Napoleon in Exile
- 1.5 oz. bonded rye (Rittenhouse)
- 0.5 oz. Brovo Amaro #14
- 0.5 oz. sweet vermouth
- 0.25 oz. green Chartreuse
- dash of Peychaud’s bitters
Stir with ice and strain into a Nick and Nora.
This was a spur of the moment cocktail created over New Year’s with my good friend Dan Prior (who also named it). I had brought to his New Year’s Eve party the delicious Brovo amaro for a tasting, and in playing with it while mixing this cocktail emerged. And then was requested by many others through the night.
The amaro has an herbal kick with a chocolate/vanilla/cinnamon bite that is a fantastic sip. Here we paired it with spicy rye, sweetened it a little with the vermouth, and added to its herbal character with the Chartreuse. The bitters were a necessary addition that completed the picture.
Happy New Year’s! Two months in and I’m still mixing this one up.
Shake with ice and double strain into coupe.
Spicy Mexican chocolate. That was my goal for this one. That, and a strong agave profile from the base spirits. For that I used the Fortaleza still strength (you can use the regular proof or another brand, but I might then up the pour a little) and a bit of mezcal. The ancho chile liqueur came next, and although I usually keep the chocolate down to 0.25 oz. or it gets a little syrupy, against these strong flavors a half ounce worked just fine. The Lillet and lemon juice brighten things up a bit and add some acid, and the mole bitters rounds it all out and pulls it together.
The name comes from the Aztec myth of Mayahuel and her 400 rabbit god children who represented all the levels of intoxication (read here). This drink isn’t THAT boozy, but it’ll get you a few rabbits in at least.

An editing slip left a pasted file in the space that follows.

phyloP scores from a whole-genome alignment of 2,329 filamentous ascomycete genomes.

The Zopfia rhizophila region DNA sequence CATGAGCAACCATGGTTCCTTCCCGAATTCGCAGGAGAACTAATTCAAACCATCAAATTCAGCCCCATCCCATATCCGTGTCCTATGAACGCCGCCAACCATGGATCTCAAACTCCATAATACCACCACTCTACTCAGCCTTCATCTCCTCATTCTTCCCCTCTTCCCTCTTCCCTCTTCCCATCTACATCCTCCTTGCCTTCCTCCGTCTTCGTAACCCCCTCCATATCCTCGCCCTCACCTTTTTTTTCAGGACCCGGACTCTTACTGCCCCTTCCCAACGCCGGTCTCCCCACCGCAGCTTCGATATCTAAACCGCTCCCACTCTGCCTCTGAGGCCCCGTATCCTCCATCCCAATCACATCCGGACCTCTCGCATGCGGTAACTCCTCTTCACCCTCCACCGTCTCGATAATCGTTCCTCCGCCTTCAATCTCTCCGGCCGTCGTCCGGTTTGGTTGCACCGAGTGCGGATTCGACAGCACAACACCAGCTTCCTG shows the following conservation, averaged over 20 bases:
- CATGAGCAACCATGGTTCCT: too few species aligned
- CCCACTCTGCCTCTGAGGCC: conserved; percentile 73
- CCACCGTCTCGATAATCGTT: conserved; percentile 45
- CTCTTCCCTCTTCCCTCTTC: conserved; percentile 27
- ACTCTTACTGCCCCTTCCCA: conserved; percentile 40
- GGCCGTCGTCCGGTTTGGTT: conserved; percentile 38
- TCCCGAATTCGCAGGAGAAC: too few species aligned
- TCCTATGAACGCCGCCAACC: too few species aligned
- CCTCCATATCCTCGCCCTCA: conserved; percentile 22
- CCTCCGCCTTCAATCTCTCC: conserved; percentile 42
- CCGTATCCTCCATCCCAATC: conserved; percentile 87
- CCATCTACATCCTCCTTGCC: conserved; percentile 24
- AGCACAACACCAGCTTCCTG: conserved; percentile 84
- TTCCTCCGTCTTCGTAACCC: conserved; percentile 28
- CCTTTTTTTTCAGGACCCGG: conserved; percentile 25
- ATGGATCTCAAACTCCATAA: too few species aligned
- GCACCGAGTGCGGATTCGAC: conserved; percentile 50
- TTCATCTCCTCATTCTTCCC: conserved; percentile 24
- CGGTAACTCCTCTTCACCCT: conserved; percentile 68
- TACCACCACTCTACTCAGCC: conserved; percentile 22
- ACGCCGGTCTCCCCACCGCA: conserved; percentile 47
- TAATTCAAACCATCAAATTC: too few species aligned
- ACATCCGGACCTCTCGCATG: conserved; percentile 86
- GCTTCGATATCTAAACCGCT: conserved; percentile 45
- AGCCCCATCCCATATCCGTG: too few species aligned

The Stone and the Rose
- 1.0 oz. bonded apple brandy (Laird’s)
- 1.0 oz. bonded rye (Rittenhouse)
- 0.5 oz. Crème de Noyaux (Tempus Fugit)
- 0.5 oz. sweet vermouth
- dash of Peychaud’s
Stir with ice and strain into coupe. Garnish with cherry.
So I’ve had this Crème de Noyaux sitting on my shelf for a few years and never quite knew what to do with it. It has an almond flavor, but actually is distilled from apricot and cherry pits, then combined with bitter almonds. It’s tasty and interesting, but I was initially uninspired to create something with it. Recently I’ve challenged myself to utilize some of these bottles that I’ve previously ignored, and in this case I am loving the result.
I started with the apple brandy which I thought worked well with the nuttiness. I split the base with the rye to add a little more peppery punch. To round things out I added the sweet vermouth, and then Peychaud’s for that last kick and color.
For the name I wanted to include some nod to the pits or the stone fruit of the liqueur. Obviously I arrived at using ‘stone’, and to accompany that I chose ‘rose’, not only for the color, but to acknowledge the inclusion of the apple brandy, as apples are pome fruits that are in the rose family (botany research!). Of course, that just sounded like something out of Camelot, hence the sword piercing the cherry at the bottom.
You don’t have to be Merlin to know this liqueur won’t last long now.